IFAW to Support Landmark Community Elephant Fence in Kenya

Wednesday, 8 November, 2006
Nairobi, Kenya
IFAW (International Fund for Animal Welfare – www.ifaw.org), CEO and President, Fred O’Regan has announced a US$ 135,000 grant towards the commencement of a 150 km community electric fence project in Kenya’s Laikipia District and handed over US$ 93,500 worth of mass capture equipment during a commemorative function at the Kenya Wildlife Service (KWS) headquarters. These efforts will further advance conservation and the mitigation of human-wildlife conflicts in one of Africa’s most critical elephant range states.
Kenya’s Vice President Hon. Moody Awori, who led senior government officials and conservationists in the commemoration of IFAW’s contribution to conservation in Kenya, termed the Laikipia West Fence project “a practical solution” saying it will separate the local community from elephants and enable both to thrive side by side without fear and violent conflict. “Laikipia is critically important for Kenya as a wildlife habitat – being host to our largest population of elephants outside protected national parks. But it is also a human-wildlife conflict hotspot with many cases of crop damage by elephants and lost human lives reported each year,” he said.

O’Regan said the fence project was in line with IFAW’s holistic approach to conservation, where initiatives address park management and law enforcement while recognizing the need for community participation and education and the mitigation of human-wildlife conflict.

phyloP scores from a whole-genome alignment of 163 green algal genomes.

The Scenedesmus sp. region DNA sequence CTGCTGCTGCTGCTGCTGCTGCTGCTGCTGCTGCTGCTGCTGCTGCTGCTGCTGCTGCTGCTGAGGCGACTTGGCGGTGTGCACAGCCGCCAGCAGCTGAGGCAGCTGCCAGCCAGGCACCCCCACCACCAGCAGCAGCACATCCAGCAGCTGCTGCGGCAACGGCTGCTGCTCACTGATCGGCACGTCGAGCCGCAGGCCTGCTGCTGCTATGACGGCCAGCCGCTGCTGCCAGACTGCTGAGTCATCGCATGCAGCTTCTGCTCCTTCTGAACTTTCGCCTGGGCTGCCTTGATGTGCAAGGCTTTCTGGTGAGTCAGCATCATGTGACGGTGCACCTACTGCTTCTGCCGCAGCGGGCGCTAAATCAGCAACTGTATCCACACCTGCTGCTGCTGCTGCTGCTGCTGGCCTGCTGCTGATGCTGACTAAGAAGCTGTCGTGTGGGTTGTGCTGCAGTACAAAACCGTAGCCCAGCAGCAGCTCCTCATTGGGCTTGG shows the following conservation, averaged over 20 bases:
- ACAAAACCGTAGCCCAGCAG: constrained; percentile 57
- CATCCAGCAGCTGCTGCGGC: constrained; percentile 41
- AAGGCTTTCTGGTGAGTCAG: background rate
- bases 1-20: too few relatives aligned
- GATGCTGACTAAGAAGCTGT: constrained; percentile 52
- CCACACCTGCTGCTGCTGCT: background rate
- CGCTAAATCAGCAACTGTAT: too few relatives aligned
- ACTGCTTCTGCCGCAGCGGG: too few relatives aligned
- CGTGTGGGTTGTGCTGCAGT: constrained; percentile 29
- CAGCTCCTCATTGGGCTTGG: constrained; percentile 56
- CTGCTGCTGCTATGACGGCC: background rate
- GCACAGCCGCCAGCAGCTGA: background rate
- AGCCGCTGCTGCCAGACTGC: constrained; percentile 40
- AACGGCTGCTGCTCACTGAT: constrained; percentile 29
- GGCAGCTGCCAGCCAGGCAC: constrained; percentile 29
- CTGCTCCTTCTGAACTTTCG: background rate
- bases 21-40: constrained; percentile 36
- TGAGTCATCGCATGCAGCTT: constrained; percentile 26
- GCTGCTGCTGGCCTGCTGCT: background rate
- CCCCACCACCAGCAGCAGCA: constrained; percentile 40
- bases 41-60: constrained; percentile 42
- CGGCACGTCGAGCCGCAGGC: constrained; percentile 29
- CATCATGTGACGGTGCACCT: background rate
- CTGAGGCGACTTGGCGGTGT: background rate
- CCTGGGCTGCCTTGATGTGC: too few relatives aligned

“In situations where man is aggrieved, wildlife cannot prosper – and vice versa. From support of community wildlife fence projects to eco-tourism ventures and conservation education efforts, IFAW strives to give local communities a reason, the knowledge and the skills to participate in conservation and reap ecologically sustainable benefits from wildlife,” he said.

Laikipia is a biodiversity haven where the local community and large scale ranchers have dedicated over 800,000 hectares of privately owned land to conservation, with large herds of wildlife and over an estimated 6,000 elephants roaming across the savanna landscape. But increase in human population and social change from a predominantly pastoralist to arable farming lifestyle threatens to reverse gains in conservation as community disenchantment rises due to elephant-human conflict.

Kenyan industrialist and IFAW trustee Dr. Manu Chandaria urged KWS and local conservationists to seize Kenya’s on-going review of wildlife management and land use policies as a lifeline by ensuring that space for wildlife is secured amid Kenya’s rising human population.

“As we debate the wildlife policy, let us also be cautious and remember that, where wildlife is concerned, sustainability is only practical when it refers to the ecology of species - and not the flow of financial returns to individuals or the viability of institutions,” he added.

O’Regan also presented five new field vehicles for the Tsavo Conservation Area project and an assortment of research equipment at the same function, bringing IFAW’s total commitment in Tsavo to US$ 574,000 in two years.

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